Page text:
SAN DIEGO (CBS 8) - There are new developments in the case of the so-called Escondido bomb house, which was burned to the ground Dec. 9 by county officials during a declared state of emergency.
A county letter obtained by News 8 included a thinly-veiled threat to the homeowners saying, in effect, drop your claims for damages against the county or pay the demolition costs.
Thomas Bunton, a senior deputy county counsel, sent the letter to the attorney representing the homeowners on Jan. 12. In earlier emails, the attorney, Steve McKinley, had demanded $500,000 to settle his clients' claims against the county.
The county's response letter not only denied the homeowner's claim for damages, but it also included an offer that some experts read as more of a threat.
"The county is willing to waive collection of the costs that were incurred to make your client's property safe... in exchange for your clients' agreement to waive all claims against the county," the letter stated.
Officials discovered a cache of explosives and bomb-making materials inside the Via Scott home after a gardener was injured in an explosion on the property Nov. 18. Sheriff bomb experts later determined that the only way to safely dispose of the explosives was to burn down the house.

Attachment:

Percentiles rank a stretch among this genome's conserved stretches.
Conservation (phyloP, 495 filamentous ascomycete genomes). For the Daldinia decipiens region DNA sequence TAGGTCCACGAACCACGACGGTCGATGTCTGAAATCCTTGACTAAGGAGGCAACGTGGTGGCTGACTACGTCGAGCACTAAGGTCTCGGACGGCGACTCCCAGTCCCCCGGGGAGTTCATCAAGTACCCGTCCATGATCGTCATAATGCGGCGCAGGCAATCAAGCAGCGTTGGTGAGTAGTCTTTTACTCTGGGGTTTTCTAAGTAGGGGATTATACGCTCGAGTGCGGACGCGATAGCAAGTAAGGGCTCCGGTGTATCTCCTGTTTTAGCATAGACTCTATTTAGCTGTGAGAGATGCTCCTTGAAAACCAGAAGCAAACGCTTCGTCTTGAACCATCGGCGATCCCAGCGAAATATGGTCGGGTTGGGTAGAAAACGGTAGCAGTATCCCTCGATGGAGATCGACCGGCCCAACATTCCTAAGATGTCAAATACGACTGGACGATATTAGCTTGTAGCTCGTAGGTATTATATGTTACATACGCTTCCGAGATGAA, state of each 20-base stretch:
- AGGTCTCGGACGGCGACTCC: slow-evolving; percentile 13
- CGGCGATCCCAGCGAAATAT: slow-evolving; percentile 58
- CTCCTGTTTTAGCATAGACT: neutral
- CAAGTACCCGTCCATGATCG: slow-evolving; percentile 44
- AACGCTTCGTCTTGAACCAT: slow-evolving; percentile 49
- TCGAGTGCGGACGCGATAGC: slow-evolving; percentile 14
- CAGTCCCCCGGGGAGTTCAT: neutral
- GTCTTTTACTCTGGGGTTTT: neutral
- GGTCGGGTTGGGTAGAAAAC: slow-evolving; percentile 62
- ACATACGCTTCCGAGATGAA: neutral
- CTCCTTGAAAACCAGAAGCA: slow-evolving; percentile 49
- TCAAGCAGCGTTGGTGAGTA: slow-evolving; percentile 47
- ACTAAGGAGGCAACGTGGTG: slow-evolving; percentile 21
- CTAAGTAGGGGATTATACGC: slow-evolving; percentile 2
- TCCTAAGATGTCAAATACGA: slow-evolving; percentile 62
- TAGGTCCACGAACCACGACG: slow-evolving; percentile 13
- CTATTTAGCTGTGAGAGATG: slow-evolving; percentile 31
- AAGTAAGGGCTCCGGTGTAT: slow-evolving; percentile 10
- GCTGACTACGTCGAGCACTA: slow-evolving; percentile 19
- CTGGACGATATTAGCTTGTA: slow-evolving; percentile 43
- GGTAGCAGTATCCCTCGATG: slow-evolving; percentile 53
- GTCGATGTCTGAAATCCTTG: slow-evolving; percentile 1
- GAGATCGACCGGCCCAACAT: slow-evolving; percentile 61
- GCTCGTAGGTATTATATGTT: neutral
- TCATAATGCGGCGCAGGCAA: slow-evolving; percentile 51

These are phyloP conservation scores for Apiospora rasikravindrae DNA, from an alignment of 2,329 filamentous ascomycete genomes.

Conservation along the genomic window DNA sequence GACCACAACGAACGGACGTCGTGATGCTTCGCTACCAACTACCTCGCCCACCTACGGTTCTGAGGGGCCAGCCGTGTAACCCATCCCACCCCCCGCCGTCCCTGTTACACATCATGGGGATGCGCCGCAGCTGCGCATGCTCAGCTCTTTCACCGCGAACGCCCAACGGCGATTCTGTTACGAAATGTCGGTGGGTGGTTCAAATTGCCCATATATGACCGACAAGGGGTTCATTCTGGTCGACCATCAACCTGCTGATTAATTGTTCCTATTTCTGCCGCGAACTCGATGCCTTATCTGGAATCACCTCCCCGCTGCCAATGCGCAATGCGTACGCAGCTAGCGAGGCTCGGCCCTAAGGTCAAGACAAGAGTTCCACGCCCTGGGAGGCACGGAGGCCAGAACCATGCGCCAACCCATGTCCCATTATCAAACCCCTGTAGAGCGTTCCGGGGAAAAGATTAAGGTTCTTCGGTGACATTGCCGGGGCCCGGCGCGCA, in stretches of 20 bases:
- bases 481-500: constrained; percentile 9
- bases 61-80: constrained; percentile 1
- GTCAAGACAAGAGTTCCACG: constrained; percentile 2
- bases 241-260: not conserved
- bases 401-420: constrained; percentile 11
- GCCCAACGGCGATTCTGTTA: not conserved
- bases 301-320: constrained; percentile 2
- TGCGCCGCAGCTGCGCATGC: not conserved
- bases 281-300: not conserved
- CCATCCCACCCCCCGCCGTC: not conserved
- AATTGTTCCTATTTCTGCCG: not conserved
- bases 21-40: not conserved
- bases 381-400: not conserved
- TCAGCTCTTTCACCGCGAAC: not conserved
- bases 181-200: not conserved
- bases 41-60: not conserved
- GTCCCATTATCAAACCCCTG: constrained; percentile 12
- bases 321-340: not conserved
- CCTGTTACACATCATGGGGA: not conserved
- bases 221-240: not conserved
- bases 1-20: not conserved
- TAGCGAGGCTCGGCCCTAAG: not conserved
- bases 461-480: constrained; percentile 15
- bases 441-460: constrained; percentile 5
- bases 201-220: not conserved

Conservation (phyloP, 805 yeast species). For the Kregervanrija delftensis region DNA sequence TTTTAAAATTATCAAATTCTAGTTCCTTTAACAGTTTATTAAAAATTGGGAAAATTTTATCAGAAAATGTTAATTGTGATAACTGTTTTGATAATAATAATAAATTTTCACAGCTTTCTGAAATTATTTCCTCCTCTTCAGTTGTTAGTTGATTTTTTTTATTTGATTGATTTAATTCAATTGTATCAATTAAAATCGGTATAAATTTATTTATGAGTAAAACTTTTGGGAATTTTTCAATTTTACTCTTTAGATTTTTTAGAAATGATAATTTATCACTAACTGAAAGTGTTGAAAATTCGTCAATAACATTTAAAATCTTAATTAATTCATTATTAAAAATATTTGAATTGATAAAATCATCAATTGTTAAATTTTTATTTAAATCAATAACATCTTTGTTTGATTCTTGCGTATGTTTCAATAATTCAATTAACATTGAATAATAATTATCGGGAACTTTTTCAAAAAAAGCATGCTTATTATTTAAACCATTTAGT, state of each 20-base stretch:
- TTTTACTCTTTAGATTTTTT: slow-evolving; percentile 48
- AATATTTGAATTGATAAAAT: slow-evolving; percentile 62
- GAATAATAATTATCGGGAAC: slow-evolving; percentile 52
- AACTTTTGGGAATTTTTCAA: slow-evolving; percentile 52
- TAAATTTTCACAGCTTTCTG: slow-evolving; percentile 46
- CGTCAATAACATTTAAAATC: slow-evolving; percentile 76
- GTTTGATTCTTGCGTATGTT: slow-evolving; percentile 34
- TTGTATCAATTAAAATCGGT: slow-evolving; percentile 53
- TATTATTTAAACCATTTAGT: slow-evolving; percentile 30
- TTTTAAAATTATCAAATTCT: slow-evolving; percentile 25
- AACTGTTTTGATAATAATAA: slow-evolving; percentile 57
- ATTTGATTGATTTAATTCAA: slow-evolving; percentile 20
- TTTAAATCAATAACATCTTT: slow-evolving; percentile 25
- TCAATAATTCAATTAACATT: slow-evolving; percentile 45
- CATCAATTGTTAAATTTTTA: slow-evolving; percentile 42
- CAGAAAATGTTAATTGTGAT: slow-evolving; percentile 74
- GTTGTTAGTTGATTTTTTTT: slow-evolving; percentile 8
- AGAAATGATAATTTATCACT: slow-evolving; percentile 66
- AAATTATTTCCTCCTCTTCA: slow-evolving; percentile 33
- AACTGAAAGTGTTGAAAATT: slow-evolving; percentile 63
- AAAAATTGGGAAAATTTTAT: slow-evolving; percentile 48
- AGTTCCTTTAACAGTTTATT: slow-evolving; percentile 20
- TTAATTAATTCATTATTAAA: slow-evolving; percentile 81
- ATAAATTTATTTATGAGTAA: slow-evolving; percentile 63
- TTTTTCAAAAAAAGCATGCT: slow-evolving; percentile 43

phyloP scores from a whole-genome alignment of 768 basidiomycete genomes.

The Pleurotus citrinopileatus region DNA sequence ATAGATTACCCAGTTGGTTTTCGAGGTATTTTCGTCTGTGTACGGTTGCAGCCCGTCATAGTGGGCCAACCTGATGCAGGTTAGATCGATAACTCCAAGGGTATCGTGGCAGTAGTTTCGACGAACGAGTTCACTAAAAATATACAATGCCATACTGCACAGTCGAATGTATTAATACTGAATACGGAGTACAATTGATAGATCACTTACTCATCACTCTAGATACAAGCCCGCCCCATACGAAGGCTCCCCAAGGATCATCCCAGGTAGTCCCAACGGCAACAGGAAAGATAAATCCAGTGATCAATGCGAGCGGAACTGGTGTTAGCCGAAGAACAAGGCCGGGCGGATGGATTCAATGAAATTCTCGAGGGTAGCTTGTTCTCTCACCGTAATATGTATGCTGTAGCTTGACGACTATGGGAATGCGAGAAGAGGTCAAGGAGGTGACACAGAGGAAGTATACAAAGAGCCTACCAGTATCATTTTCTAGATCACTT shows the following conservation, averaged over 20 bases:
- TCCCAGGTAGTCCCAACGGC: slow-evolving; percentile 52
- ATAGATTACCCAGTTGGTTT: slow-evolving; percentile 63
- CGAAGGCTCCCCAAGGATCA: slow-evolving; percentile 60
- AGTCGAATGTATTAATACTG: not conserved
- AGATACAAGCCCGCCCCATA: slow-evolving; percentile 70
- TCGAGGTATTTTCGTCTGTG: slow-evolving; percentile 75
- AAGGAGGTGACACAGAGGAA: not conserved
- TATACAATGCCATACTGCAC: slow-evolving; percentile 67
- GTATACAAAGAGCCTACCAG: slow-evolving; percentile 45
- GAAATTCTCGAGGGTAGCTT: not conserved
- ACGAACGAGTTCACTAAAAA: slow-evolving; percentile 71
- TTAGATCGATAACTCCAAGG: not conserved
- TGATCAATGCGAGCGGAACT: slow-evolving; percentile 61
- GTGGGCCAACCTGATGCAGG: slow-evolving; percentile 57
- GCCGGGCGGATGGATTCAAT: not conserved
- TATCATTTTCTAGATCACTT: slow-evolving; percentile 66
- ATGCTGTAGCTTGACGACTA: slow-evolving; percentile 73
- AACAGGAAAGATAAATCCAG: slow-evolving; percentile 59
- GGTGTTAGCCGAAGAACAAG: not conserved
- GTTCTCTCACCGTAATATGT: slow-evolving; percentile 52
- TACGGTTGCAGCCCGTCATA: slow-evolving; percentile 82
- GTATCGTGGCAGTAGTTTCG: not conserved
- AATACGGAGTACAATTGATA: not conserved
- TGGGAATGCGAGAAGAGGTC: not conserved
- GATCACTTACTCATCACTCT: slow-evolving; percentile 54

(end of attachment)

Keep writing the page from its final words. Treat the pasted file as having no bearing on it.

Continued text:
George Jakubec -- the man who was renting the home -- remains jailed on federal bomb making and bank robbery charges.
"What's clear from this (county) letter is if the lawyers get involved and this goes to litigation, it goes from a bad case for the property owner to worse, much worse," eminent domain attorney Charles Campbell said.
Campbell estimated the costs associated with demolishing the home could actually exceed the value of the house itself.
"It could run anywhere from hundreds of thousands of dollars to millions of dollars," Campbell said. "Theoretically, it could include all the police costs, fire (department) costs, and expert costs to assess the property and burn the property."
Instead of demanding half a million dollars from the county, Campbell said the homeowners – identified in county correspondence as Michele and Niel Mamerto – should take more of a political approach.
"You need to go to the politicians and say, "Let's be fair,'" Campbell said.
By dropping their claim, Campbell said the homeowners may be able to apply for emergency loans or financial aid to assist in rebuilding.
McKinley, the attorney representing the homeowners, told News 8 his clients have not authorized him to speak with the media.